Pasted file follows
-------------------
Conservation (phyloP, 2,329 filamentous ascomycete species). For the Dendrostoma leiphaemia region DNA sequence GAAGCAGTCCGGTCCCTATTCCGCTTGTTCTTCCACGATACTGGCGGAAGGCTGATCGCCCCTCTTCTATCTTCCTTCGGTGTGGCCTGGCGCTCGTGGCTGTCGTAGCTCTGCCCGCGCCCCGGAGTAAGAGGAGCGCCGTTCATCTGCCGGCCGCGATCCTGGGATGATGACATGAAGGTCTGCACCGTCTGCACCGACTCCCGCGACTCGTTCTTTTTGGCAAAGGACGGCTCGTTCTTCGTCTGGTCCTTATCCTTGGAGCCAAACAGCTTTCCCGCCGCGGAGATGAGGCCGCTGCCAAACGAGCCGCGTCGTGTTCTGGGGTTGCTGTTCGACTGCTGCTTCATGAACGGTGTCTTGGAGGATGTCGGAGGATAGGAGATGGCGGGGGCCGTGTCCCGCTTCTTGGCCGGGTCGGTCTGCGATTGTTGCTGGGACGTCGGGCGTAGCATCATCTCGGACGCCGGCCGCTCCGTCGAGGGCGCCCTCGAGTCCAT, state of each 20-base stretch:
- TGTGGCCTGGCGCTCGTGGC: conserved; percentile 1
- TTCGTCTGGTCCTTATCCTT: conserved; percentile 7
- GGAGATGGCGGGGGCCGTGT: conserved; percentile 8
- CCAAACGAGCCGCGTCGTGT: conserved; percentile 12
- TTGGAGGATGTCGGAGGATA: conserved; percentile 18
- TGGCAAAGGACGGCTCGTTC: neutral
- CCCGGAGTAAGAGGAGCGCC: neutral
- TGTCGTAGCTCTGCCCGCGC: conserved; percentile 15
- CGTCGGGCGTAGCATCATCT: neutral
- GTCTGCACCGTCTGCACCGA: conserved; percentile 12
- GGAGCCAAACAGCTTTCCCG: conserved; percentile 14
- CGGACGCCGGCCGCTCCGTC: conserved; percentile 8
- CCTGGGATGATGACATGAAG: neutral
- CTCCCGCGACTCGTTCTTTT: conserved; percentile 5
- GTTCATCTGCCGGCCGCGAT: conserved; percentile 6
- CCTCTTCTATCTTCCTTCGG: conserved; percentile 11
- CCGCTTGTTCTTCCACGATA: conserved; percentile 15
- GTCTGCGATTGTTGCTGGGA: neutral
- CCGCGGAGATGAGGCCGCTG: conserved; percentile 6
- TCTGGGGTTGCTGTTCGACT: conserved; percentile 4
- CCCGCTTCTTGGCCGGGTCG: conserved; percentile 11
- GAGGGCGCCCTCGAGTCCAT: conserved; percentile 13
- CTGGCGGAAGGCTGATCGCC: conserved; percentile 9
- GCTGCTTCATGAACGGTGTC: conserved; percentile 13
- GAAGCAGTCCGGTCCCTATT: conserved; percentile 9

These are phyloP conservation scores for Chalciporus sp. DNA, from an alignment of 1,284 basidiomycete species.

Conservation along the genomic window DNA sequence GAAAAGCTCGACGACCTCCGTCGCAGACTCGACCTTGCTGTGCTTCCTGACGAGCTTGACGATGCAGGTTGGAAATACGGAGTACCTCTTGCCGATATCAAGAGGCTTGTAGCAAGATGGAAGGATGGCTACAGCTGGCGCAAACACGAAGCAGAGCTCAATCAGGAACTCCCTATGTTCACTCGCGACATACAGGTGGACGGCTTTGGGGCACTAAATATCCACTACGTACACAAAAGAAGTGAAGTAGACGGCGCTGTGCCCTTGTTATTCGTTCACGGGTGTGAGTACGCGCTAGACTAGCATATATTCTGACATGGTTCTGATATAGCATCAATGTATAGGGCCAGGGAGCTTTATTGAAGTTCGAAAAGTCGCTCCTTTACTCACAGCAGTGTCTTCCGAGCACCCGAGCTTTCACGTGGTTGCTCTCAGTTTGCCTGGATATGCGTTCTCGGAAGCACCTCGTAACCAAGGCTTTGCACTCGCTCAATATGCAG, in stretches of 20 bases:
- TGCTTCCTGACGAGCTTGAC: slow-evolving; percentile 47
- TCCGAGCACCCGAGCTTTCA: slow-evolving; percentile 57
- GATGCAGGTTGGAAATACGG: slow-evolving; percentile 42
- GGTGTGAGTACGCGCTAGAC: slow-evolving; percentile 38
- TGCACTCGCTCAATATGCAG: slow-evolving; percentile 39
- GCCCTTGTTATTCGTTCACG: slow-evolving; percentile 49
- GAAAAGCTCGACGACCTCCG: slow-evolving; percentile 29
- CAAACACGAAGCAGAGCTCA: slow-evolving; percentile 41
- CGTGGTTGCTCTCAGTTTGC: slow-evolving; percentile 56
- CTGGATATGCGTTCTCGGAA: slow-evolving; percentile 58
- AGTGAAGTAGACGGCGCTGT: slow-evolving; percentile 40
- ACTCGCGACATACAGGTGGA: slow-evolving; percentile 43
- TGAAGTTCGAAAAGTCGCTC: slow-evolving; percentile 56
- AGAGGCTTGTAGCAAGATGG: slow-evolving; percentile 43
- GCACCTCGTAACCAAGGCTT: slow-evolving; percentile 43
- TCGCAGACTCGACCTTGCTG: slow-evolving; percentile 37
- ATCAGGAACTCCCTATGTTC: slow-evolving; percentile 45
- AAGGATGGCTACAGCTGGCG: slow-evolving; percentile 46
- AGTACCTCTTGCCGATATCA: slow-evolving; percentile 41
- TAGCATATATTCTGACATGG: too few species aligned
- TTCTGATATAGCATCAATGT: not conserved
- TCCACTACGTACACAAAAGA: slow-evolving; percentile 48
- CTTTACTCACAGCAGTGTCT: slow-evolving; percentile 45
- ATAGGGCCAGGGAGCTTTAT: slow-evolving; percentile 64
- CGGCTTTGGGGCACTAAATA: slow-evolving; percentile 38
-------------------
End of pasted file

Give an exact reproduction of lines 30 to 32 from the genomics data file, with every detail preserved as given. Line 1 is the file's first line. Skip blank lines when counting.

- TCCGAGCACCCGAGCTTTCA: slow-evolving; percentile 57
- GATGCAGGTTGGAAATACGG: slow-evolving; percentile 42
- GGTGTGAGTACGCGCTAGAC: slow-evolving; percentile 38